Leading Museums, Museum Leaders

ACMI stars Wallace & Grommit

Photo: Courtesy Aardman.

Myke Bartlett, Wallace & Gromit star in ACMI’s The Magic of Aardman, The Weekly Review, June 2107

It’s surprising where a little plasticine and a lot of patience can take you. Britain’s long-running Aardman Studios first won fame with a series of short stop-motion animations featuring the appropriately named Morph, who could transform his clay body into anything and everything. These days, Aardman is best known for loveable duo Wallace and Gromit, whose adventures form the basis of ACMI’s newest exhibition.

ACMI director Katrina Sedgwick says she fell in love with the exhibition when she first saw it in Paris. But she was already an Aardman fan of some years standing – and has the cat to prove it.

“We showed our boys A Grand Day Out and, when my eldest son was four, he was allowed to name our cat,” Katrina says. “He named this beautiful brown Burmese Wallace and Gromit. He’s called Gromit for short.”

In an age when kids are spoiled for computer-generated spectacle, the lure of Aardman’s slightly quaint approach to animation might seem something of an oddity. Katrina says much of this appeal is down to the warmth, cheekiness and humanity with which the studio imbues its eccentric characters. But, equally, they’re appealing for the very fact that they weren’t built in a computer. Wallace and Gromit actually exist, on display here alongside studio-buddies such as Shaun the Sheep.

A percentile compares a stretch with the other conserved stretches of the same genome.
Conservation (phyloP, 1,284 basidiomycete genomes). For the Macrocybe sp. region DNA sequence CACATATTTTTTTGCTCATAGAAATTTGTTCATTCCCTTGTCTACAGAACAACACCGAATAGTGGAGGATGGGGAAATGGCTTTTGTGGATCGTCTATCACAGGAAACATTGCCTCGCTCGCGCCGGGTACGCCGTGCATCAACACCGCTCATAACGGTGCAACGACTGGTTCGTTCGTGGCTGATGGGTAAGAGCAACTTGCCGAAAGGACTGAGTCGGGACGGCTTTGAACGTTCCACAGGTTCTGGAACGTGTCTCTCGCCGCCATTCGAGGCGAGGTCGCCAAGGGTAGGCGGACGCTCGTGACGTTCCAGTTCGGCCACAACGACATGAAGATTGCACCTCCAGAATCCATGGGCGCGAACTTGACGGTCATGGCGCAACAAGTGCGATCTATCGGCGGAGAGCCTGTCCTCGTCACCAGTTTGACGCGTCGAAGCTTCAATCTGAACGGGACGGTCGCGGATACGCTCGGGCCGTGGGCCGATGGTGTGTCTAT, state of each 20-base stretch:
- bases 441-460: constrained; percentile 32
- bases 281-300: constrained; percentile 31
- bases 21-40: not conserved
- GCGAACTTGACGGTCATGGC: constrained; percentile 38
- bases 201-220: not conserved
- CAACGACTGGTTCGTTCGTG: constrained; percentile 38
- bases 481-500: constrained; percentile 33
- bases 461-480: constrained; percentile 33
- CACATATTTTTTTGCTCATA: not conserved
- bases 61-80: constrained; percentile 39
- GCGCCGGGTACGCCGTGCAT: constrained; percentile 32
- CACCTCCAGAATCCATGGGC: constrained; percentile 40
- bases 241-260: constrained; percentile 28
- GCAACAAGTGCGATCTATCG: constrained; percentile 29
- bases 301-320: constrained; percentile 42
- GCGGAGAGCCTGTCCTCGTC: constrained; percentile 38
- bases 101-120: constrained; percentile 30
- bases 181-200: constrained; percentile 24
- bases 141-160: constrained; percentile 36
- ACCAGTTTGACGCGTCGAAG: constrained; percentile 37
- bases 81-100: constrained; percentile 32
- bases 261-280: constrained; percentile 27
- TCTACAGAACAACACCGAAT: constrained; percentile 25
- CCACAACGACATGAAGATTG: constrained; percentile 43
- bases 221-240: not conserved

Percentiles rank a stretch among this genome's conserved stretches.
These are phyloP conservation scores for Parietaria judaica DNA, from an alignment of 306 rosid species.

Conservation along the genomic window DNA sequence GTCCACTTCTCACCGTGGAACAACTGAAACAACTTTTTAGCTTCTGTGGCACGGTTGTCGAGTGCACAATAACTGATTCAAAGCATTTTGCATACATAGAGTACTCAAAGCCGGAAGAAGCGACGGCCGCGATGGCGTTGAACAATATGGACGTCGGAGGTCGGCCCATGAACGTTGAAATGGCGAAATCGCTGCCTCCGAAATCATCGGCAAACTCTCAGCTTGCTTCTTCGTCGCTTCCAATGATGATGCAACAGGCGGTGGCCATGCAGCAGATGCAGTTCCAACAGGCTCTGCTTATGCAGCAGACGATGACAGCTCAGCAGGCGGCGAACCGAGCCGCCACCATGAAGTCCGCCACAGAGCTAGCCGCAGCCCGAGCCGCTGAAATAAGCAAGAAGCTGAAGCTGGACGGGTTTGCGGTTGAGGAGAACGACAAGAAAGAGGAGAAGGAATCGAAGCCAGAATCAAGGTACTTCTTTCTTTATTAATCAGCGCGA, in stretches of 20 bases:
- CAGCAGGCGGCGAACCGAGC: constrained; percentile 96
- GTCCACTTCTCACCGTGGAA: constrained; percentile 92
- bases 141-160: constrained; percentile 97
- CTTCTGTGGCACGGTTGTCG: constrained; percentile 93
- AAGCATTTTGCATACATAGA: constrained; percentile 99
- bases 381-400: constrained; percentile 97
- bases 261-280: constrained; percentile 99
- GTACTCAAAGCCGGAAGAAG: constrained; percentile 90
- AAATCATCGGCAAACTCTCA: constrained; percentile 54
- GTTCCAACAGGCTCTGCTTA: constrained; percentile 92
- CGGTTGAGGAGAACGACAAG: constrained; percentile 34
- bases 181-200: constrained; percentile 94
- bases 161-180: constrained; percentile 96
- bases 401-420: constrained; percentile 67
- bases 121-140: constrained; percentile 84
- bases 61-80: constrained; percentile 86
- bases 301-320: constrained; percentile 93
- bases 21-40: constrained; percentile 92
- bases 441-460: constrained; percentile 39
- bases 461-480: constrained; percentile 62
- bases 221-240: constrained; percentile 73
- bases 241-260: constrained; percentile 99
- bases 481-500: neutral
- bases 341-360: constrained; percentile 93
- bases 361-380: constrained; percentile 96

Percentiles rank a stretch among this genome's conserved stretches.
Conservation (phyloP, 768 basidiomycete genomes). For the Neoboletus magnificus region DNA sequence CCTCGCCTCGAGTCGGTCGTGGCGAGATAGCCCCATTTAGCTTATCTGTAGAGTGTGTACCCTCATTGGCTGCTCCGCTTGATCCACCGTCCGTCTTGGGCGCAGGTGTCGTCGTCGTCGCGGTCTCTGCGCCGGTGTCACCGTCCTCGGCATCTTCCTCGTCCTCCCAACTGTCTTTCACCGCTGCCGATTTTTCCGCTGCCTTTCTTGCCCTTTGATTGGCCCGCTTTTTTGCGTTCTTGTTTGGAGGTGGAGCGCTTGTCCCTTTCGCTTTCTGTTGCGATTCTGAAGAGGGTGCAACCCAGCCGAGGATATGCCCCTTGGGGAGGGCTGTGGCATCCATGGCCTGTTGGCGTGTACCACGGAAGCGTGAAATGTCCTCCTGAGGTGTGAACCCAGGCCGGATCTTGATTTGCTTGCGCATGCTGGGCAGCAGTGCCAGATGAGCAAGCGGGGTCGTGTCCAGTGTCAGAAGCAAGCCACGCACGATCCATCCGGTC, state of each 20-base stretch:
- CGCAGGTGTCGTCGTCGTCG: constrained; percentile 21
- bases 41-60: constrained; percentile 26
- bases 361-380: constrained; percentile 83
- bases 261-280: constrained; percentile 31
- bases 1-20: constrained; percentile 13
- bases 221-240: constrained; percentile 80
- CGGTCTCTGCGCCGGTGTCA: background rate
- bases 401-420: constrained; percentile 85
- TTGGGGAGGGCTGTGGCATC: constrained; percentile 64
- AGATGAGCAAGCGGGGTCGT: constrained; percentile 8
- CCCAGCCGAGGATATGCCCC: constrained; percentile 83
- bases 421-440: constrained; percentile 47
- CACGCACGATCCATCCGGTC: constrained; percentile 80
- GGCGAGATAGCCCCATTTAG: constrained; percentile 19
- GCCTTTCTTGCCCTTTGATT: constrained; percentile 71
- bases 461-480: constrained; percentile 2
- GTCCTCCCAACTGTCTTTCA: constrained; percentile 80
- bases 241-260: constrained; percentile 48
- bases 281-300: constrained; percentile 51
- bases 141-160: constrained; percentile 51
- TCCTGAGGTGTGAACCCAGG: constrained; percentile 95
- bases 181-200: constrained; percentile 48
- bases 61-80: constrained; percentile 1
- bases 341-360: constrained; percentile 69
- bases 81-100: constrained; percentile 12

In an age when kids are spoiled for computer-generated spectacle, the lure of Aardman’s slightly quaint approach to animation might seem something of an oddity. Katrina says much of this appeal is down to the warmth, cheekiness and humanity with which the studio imbues its eccentric characters. But, equally, they’re appealing for the very fact that they weren’t built in a computer. Wallace and Gromit actually exist, on display here alongside studio-buddies such as Shaun the Sheep.

“One of the most beautiful things about Aardman is everything is a physical object,” Katrina says.

“There’s so much to show. One of the displays is almost a cabinet of curiosities, where you get to see these incredibly detailed objects the animators have created for antique shop sets – exquisite little clocks and tea cups. You have to be impressed by the skill of it, they’re artisans as well as artists.”

Studio founders David Sproxton and Peter Lord will be at ACMI for the exhibition launch and will even run a couple of workshops designed to help budding animators get started. After all, there’s something particularly inspiring for kids about the simple, if painstaking, nature of stop-motion animation.

“It’s something that anybody can do with whatever is at hand,” Katrina says.

“To do it at the Aardman level requires many years of training, obviously, but with the technology we have now, you don’t need a film studio. You can do stop-motion on your smartphone.”

Wallace & Gromit and friends: The Magic of Aardman: ACMI, June 29-October 29, $15-$24, acmi.net.au

Council of Australasian Museum Directors, c/o Ms Daryl Karp, Museum of Australian Democracy at Old Parliament House PO Box 3934 Manuka, Australian Capital Territory 2603 Australia, © CAMD 2020
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